Frases de Robert Maynard Hutchins
Robert Maynard Hutchins
Data de nascimento: 17. Janeiro 1899
Data de falecimento: 17. Maio 1977
Robert Maynard Hutchins , was an American educational philosopher, president and chancellor of the University of Chicago, and earlier dean of Yale Law School . He was the husband of novelist Maude Hutchins. Although his father and grandfather were both Presbyterian ministers, Hutchins became one of the most influential members of the school of secular perennialism.
A graduate of Yale University and its law school, Hutchins joined the law faculty and soon was named Dean, where he gained notice for Yale's development of the philosophy of Legal Realism. Hutchins was 30 years old when he became Chicago's president in 1929. While he was president, Hutchins implemented wide-ranging and sometimes controversial reforms of the University, including the elimination of varsity football. He supported interdisciplinary programs, including during World War II, establishing the Metallurgical Laboratory. His most far-reaching academic reforms involved the undergraduate College of the University of Chicago, which was retooled into a novel pedagogical system built on Great Books, Socratic dialogue, comprehensive examinations and early entrance to college. Although parts of the Hutchins Plan was abandoned by the University shortly after Hutchins left in 1951, an adapted version of the program survives at Shimer College in Chicago.
Hutchins left Chicago to head the Ford Foundation where he channeled resources into studying education. In 1959, he founded the Center for the Study of Democratic Institutions a think tank in Santa Barbara, California.
Citações Robert Maynard Hutchins
„The more logical and determined... critics will confess that they believe that the great mass of mankind is and of right ought to be condemned to a modern version of natural slavery. Hence there is not use wasting educational effort upon them. They should be given training as will be necessary to enable them to survive.“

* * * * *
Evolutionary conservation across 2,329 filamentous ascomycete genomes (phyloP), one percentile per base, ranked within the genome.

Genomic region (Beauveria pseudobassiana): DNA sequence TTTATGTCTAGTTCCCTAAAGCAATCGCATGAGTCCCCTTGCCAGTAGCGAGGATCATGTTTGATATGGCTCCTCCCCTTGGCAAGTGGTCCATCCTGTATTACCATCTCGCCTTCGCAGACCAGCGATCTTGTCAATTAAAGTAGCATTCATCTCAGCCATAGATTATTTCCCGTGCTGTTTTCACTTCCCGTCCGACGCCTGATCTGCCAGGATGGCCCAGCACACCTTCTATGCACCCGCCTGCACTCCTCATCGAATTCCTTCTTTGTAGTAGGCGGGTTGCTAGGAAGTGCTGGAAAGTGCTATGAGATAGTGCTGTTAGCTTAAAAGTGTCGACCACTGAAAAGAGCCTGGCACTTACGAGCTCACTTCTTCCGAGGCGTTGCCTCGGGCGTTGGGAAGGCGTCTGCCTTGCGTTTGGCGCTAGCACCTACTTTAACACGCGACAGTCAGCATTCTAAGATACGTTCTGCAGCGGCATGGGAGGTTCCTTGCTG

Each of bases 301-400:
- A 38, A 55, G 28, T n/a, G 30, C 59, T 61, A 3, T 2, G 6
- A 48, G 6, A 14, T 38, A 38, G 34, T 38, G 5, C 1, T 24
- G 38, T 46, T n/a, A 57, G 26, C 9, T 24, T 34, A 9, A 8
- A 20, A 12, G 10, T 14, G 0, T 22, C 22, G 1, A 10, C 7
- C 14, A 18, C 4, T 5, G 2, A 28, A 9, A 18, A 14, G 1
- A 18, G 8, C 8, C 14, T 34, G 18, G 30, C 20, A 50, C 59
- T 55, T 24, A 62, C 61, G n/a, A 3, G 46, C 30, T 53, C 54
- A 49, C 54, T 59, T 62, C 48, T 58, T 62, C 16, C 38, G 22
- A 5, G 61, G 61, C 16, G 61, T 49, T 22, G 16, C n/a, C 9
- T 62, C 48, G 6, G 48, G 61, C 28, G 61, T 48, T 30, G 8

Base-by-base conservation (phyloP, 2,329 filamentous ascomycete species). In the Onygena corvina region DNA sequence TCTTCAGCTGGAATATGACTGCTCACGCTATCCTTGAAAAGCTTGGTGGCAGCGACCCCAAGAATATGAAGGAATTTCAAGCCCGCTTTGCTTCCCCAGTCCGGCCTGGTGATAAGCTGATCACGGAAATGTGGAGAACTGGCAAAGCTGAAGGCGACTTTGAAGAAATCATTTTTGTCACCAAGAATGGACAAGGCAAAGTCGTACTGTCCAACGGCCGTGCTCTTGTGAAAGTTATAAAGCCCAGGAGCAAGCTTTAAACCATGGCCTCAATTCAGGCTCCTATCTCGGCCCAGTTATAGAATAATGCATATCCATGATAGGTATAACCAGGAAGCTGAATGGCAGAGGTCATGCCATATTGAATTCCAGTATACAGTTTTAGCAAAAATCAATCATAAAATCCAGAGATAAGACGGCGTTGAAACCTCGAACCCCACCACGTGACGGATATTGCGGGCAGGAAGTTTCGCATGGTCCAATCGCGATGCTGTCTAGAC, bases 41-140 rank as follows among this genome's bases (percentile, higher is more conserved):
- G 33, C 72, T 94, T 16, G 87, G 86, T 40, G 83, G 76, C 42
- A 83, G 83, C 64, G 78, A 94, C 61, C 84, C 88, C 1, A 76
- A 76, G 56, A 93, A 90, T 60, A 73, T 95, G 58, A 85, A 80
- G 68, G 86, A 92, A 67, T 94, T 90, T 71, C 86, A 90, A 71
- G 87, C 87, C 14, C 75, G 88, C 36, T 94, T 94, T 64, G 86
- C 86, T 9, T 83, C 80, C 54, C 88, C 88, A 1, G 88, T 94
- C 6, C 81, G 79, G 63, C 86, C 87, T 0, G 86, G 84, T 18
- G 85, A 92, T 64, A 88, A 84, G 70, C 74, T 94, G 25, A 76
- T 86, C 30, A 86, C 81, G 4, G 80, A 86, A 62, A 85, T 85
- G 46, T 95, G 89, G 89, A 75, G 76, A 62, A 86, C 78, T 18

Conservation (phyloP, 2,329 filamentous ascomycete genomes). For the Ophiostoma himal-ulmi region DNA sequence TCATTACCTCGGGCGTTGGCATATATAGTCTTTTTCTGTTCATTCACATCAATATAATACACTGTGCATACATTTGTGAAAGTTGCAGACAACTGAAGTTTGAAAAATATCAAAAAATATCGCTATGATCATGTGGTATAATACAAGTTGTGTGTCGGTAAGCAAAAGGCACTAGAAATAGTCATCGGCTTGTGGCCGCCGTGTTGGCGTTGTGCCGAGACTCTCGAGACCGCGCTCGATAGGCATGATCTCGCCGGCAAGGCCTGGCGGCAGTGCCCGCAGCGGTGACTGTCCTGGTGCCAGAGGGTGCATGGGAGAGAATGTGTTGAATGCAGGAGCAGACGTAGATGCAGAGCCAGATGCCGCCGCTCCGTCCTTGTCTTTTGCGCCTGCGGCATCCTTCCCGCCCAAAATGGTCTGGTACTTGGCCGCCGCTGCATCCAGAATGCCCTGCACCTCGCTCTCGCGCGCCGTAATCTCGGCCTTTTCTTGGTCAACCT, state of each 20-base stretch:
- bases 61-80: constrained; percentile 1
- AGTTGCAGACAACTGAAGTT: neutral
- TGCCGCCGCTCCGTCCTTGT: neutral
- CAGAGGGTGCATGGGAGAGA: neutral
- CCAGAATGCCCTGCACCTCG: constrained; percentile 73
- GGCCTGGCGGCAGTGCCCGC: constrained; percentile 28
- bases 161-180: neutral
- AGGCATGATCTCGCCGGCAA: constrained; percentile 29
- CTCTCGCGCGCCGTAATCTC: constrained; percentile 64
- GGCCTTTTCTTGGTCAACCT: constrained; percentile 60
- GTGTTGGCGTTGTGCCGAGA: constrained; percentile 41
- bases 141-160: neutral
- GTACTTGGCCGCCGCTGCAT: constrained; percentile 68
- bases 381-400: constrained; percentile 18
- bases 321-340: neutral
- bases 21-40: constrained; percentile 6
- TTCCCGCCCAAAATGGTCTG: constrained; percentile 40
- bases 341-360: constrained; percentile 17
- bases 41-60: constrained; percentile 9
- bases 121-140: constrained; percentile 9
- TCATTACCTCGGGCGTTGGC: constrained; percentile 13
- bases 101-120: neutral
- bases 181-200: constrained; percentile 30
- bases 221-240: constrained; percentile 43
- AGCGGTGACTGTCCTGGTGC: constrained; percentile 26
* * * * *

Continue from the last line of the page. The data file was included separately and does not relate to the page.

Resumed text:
„Since many propositions in the Great Conversation have not been arrived at by experiment... or empirical verification, we often hear that the Conversation, though perhaps interesting to the antiquarian as setting forth the bizarre superstitions entertained by "thinkers" before the dawn of experimental science, can have no relevance to us now, when experimental science and its methods have at least revealed these superstitions for what they are.“
„If any common program is impossible, if there is no such thing as an education that everybody ought to have, then we must admit that any community is impossible. All men are different; but they are also the same. As we must all become specialists, so we must all become men.... The West needs an education that draws out our common humanity rather than our individuality. Individual differences can be taken into account in the methods that are employed and in the opportunities for specialization that may come later.“
„My view of university training is to unsettle the minds of young men, to widen their horizons, to inflame their intellects. It is not a hardening, or settling process. Education is not to teach men facts, theories, or laws; it is not to reform them, or amuse them, or to make them expert technicians in any field; it is to teach them to think, to think straight if possible; but to think always for themselves.“
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